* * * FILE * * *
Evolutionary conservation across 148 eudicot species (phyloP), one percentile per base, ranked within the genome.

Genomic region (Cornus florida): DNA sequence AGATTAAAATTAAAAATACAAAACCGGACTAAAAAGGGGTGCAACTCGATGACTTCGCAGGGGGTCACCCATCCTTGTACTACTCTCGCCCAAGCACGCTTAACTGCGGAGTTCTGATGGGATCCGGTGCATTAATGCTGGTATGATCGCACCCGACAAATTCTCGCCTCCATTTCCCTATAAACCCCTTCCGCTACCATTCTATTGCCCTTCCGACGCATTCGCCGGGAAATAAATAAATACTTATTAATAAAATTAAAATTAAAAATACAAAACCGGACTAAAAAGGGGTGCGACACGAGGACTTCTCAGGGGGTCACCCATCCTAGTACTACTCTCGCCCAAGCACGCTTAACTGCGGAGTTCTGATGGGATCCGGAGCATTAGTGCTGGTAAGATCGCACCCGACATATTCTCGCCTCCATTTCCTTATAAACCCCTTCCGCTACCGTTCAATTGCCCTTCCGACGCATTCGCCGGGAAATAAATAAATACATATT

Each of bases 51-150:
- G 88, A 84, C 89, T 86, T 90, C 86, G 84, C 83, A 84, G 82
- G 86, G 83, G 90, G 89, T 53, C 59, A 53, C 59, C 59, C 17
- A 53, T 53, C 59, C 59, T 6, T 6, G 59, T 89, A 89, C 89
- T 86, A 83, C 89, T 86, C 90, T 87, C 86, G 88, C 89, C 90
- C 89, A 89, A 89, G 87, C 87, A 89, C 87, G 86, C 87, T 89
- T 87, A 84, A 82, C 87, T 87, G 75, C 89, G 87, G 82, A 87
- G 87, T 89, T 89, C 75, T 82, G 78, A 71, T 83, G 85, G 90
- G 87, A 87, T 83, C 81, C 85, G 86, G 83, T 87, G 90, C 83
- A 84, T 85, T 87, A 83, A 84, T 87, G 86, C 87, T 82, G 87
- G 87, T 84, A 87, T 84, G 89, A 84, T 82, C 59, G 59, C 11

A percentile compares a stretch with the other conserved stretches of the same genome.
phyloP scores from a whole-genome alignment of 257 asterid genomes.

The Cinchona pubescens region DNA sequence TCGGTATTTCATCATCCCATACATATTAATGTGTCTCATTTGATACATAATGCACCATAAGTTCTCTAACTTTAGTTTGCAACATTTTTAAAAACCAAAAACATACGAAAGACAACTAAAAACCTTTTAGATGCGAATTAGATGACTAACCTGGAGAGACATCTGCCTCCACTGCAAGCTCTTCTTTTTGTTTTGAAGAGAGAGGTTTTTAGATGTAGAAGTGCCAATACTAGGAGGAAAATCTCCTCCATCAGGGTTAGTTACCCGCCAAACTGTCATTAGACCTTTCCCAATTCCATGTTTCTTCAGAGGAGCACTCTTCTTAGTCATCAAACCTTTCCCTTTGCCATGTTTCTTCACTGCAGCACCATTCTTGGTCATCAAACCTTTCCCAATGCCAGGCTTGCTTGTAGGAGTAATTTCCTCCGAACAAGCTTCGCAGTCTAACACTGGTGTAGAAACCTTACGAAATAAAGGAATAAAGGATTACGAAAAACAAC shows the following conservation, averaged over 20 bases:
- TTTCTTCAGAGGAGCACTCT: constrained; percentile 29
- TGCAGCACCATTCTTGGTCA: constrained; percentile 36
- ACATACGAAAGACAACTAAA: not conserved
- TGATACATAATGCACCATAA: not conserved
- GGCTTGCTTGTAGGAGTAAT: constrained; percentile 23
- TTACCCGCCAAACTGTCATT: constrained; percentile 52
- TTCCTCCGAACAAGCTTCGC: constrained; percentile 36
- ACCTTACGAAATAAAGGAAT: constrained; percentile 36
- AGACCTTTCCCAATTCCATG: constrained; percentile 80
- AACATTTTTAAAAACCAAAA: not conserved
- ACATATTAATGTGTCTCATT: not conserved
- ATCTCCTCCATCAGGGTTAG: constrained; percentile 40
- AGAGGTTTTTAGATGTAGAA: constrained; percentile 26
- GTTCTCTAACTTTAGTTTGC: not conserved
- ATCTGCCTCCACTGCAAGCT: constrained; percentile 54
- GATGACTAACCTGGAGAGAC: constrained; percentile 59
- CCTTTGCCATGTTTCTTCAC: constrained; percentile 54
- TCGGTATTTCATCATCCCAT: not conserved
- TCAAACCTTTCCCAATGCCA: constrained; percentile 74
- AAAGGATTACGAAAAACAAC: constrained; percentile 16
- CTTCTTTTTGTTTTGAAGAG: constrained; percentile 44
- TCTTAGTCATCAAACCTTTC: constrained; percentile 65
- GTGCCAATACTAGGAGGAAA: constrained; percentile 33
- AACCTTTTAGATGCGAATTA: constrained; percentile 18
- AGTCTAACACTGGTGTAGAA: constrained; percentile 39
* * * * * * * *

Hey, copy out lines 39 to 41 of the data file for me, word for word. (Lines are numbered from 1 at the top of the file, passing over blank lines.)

- GTGCCAATACTAGGAGGAAA: constrained; percentile 33
- AACCTTTTAGATGCGAATTA: constrained; percentile 18
- AGTCTAACACTGGTGTAGAA: constrained; percentile 39